The advent of Twitter has been one of the greatest assets to any NASCAR fan, allowing them to have an inside look at drivers' lives, both at and away from the track, from the drivers themselves. The majority of Sprint Cup drivers (with notable holdouts Dale Earnhardt Jr. and Carl Edwards) use the social media microblog to connect with fans and update them on what life is like as a NASCAR star.
Of course, some drivers are a bit more engaging than others. Though he has since taken control of his account, Jeff Gordon rarely, if ever, tweeted on his own in the early days of his presence on the site. Some drivers only say something a couple of times per week—if that.
These drivers are nothing like that. They're the best of the best when it comes to keeping fans entertained with both interactions and humor. Furthermore, they're the first 10 drivers that any fan should follow when establishing their own account. If you're looking to join the NASCAR Twitter world, keep these names in mind.
When NASCAR fans want drama, they go to Logano's Twitter account. He used it to call out Jeff Gordon at Phoenix last November, as well as to escalate his feud with Denny Hamlin earlier this season. The young driver once nicknamed "Sliced Bread" has carved out a niche reminiscent of Penske Racing teammate Brad Keselowski, except without as widespread of success in Sprint Cup so far.
He's only a part-time driver these days, but Waltrip's tweets are still some of the best in the business. The added bonus of following the two-time Daytona 500 winner is that his re-tweets basically spread across the board, covering both Michael Waltrip Racing employees and colleagues on the NASCAR on FOX broadcast team. To follow Waltrip is basically to follow the best of both organizations.
Now that Gordon is in primary control of his own account, we've gotten to see part of why he's one of the sport's most transcendent drivers (and media personalities). Gordon's updates range from racing and personal notes to plenty of acknowledgement of his many charity endeavors.
Hamlin's account has lost a little bit of entertainment value over the years, as he's gotten quieter with each passing season. This year, we got to see what a driver in the prime of his career feels when he's injured and can't get in the car, and it hasn't always been pretty. But Hamlin has handled his injury with grace for the most part, and his return to driving this weekend at Talladega should be well received.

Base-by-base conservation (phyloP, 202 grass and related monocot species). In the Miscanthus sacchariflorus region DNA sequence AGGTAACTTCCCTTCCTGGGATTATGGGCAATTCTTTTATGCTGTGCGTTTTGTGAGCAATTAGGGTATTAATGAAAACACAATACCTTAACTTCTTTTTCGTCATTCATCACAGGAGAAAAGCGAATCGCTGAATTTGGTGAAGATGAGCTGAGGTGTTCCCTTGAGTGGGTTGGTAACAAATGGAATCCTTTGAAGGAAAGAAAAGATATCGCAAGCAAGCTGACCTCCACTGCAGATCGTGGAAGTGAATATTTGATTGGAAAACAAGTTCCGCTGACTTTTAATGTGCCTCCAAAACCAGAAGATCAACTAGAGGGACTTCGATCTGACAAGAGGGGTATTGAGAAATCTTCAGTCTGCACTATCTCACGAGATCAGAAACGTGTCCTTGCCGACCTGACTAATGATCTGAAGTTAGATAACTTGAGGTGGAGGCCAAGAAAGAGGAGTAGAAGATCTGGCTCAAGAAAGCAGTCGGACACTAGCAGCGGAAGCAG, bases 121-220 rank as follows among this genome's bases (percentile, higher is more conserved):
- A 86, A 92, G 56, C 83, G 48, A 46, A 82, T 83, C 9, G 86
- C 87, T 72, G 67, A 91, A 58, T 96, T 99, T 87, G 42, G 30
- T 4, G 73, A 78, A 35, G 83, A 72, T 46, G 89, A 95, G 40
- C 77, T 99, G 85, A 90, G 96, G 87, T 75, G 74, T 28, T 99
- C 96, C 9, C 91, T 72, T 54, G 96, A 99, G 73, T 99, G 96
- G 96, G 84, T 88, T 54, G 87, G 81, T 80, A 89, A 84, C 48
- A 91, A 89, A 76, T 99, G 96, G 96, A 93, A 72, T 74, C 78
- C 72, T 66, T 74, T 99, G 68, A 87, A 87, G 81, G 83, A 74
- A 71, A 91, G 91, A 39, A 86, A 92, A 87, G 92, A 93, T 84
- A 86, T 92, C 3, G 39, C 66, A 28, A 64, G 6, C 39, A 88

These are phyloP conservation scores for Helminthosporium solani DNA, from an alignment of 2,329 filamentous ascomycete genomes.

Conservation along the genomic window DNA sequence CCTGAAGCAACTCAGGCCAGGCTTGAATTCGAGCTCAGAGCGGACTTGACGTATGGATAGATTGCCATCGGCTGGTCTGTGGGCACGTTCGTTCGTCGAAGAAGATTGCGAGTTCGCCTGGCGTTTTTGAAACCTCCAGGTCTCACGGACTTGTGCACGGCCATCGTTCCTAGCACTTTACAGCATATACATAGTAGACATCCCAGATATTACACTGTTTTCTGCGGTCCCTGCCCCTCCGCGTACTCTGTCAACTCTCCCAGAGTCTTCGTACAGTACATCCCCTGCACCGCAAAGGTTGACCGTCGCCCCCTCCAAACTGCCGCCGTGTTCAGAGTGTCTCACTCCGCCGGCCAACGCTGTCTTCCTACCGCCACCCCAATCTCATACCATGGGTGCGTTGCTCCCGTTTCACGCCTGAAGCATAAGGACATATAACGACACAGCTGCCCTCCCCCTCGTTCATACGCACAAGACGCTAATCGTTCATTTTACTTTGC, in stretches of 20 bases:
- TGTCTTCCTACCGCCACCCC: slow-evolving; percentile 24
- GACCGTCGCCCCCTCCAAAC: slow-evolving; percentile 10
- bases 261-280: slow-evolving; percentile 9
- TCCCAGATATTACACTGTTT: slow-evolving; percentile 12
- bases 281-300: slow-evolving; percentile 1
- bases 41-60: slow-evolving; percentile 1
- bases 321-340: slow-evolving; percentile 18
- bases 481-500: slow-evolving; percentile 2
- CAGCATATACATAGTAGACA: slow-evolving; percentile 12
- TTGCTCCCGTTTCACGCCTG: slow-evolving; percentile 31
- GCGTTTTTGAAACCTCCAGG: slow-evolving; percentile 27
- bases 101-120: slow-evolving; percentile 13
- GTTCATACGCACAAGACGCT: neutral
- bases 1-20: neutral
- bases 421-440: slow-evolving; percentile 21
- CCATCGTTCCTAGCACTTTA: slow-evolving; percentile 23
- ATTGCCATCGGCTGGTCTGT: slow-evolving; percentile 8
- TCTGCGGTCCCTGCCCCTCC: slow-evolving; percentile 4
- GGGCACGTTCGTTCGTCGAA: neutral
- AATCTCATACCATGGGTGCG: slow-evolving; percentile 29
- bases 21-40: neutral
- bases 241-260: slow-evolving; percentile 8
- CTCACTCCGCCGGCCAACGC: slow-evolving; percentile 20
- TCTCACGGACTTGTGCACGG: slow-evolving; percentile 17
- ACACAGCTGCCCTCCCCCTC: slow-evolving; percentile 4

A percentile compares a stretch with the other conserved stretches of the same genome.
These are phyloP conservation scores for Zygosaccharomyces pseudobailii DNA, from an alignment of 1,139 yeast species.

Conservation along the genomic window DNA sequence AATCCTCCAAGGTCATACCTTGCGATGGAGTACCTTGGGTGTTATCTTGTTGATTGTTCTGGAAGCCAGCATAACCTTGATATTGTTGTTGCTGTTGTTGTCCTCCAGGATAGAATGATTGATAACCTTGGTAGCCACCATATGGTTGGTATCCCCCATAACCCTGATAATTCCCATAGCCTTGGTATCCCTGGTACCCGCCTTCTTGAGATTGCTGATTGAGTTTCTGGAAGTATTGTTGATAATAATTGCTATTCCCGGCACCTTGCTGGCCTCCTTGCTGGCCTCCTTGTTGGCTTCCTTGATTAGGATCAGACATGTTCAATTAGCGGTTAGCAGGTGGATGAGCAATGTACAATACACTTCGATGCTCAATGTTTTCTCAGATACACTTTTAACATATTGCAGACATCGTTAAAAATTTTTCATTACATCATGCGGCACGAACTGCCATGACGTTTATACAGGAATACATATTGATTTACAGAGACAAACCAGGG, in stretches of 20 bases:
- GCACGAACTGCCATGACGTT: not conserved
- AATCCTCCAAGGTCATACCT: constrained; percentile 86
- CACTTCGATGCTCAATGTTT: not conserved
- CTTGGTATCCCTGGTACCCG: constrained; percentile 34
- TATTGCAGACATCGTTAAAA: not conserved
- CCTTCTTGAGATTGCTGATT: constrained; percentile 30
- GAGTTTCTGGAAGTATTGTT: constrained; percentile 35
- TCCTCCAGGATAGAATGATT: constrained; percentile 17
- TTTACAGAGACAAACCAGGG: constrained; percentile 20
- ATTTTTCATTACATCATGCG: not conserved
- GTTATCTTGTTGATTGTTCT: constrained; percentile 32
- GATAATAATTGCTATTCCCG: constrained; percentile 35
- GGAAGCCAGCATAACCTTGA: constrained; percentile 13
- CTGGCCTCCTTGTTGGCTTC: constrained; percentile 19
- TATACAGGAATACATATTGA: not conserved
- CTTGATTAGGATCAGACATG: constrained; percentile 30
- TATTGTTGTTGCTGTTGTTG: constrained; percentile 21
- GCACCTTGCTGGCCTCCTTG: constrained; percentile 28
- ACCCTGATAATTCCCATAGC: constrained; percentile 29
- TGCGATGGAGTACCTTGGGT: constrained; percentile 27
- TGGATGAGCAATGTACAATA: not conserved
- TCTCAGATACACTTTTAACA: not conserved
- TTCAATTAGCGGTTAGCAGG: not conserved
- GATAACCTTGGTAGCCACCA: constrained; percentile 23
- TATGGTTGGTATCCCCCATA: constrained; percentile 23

He may be older and wiser, but maturity hasn't knocked the fun out of Busch's Twitter account, from re-tweets of fans showing off their Busch-themed possessions to a slice of married life with wife Samantha. When he can't make it to his account, fans can either follow Samantha or some of the numerous Kyle Busch Motorsports accounts for all things Rowdy.
Martin is perhaps the only driver in NASCAR who made lemonade out of the lemons that come with having your account hacked. Last season, when "The Kid" was still new to Twitter, his account was replaced by someone dispensing inspirational quotes to teens under the name "Epic Swag." After Martin got his account back, he actually adopted that as his nickname, even putting it over the driver's side window of his car and selling themed T-shirts.
The upside of having a beer sponsor is that, as its driver, Harvick is encouraged to tweet about it. That alone leads to some fantastic content, while updates on son Keelan (also delivered by wife DeLana) and amateur sports pursuits (alongside Harvick's sidekick, Josh Jones, best known as @Mother_Function) keep the conversation interesting.
The five-time champion is one of the sport's best drivers when it comes to Twitter giveaways, shipping off his hat from every race to—you guessed it—the 48th person to re-tweet a specific tweet every week. Johnson's Twitter allows fans to see a side of his personality that many didn't believe existed earlier in his career, allowing him to dispel the myth that he's a "vanilla" driver.
Bowyer has recently become the king of the late-night Twitter press conference, having done a couple of impromptu sessions already this year. His tweets reflect his personality well, as his thoughts go all over the place, and he doesn't really have a filter on his vocabulary. Following Bowyer is about as close as it gets for NASCAR fans to read "authentic" thoughts of a driver as a regular guy.
He's not the first driver to ever take to Twitter, but there's no doubt that Keselowski is one of the most engaging. His follower count skyrocketed after he posted a photo and real-time updates from inside the car during a red flag in the 2012 Daytona 500. While NASCAR no longer allows drivers to have their cell phones inside the car, it doesn't stop Keselowski from trying to answer his fans as much as possible.
For more from Christopher Leone, follow @christopherlion on Twitter.